Before receiving her diagnosis of celiac disease in 2012, Christina says she experienced indigestion, bloating, foggy brain, canker sores, acne, anxiety, panic attacks, migraines, ovarian cysts and keratosis pilaris (chicken skin) on her arms.
On receiving her diagnosis, she was shocked and upset at the prospect of living a life without gluten as is prescribed by the condition. Today, however, she documents her travels and tells people how to live a gluten free life while traveling the world.
How do you find a way to balance your dietary requirements and travel?
This depends on where I am in the world, and for how long I am there for. I wrote an E-guide on surviving being celiac or gluten Free while traveling, because it's such an important topic for us. I need to do a lot of research ahead of time to determine what I will have access to in restaurants, markets and kitchens, and decide how much of my own food I need to pack.
I'm usually pretty good about it, but not always, on the Camino, I struggled quite a bit because a) Spain isn't particularly gluten-friendly, b) you can only eat paella so many days in a row. I definitely wasn't eating enough calories, in relation to how many calories I was burning.
If we were fortunate enough to have our own kitchen, then we would usually purchase salad materials, eggs and rice. I also took advantage of any of the larger markets we passed along the way, because they often sold Schar products, which we would stock up on (as much as we could in our small backpacks)! I've now heard there are more options on the Camino Frances, which I am very happy about.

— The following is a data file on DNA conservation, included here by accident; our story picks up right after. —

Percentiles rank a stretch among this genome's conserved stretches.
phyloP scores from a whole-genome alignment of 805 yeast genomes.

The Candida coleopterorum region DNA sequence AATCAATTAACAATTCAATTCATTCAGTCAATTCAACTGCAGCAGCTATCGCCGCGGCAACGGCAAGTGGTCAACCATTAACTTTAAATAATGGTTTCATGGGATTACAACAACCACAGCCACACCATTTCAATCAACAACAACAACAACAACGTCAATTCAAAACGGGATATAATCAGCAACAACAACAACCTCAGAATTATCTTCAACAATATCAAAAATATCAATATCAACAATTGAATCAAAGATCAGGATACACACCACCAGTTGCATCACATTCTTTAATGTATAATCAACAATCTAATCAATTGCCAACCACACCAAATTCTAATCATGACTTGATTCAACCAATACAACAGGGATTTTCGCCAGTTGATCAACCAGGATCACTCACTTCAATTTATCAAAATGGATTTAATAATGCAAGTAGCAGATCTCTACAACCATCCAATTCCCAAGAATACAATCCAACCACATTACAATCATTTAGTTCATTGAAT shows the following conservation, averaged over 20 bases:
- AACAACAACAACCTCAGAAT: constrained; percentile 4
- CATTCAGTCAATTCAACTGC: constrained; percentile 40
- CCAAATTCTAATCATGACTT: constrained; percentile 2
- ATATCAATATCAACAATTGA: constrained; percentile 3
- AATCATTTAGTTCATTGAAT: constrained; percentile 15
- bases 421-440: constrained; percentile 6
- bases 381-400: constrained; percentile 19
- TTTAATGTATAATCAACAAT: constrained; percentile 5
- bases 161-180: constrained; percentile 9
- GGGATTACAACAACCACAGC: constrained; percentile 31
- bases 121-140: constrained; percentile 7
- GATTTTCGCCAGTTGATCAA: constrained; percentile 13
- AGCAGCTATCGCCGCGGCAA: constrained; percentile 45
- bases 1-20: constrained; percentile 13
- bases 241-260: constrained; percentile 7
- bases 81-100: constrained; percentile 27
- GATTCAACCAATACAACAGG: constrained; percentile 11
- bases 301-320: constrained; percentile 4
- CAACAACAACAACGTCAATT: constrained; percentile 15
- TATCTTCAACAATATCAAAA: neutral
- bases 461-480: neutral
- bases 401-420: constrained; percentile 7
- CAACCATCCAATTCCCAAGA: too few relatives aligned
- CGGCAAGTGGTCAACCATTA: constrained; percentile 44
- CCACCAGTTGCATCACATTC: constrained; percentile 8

What advice would you have given yourself on finding out that you had celiac disease?
I would have essentially given the same advice to anyone else who recently found out...
A) Breathe... It may be a shock, but it's ok. You are definitely not alone.
B) No, this is not the gods punishing you for making fun of the 'gluten fad.' However, this is a lesson in ignorance.
C) You are about to feel worlds better. That bloat you have will be gone in no-time. Same with that acne, chicken skin, foggy brain, etc. I have a feeling you won't miss gluten after you begin to feel better.
D) You are going to become an amazing cook. No, I'm not kidding. No, I know your version of cooking is ordering something to-go or delivered and then placing it on a plate. You seriously will learn how to cook, and will be great at it.
E) Research everything you can about what contains gluten, even all of the hidden stuff. Go through your pantry, get rid of anything you put inside or on your body (food, lotions, makeup, etc.) that may contain gluten. Don't lick envelopes, etc.
F) Join an online support group. Oh wait, you're too cool to have Facebook. Swallow your pride, and make a fake account.
G) Sometimes it will be challenging. People may not understand, and/or will be ignorant towards Celiac Disease. Take this time to be compassionate.
H) If you don't know if a restaurant, house, party, etc. is serving something you can eat, then eat before hand. This will guarantee a full belly, and less awkwardness all around. Also, always keep protein snacks on you!
I) Go on and have a pity party. You get a solid week of this and one day, every month thereafter.
J) Someday, a little place called Nectarine Grove will open up and serve Cinnabon worthy paleo cinnamon rolls. Be patient.
K) Your life is about to change for the better. I'm so happy for you.
Your publication is cleverly titled "BuenQamino" - how did you get started on this?
I completed the Camino de Santiago Pilgrimage, a 500-mile/800 km walking pilgrimage across northern Spain in November 2015. It was during this journey that I realized my true passion for travel writing and blogging, as I wrote daily for family and friends following along at home.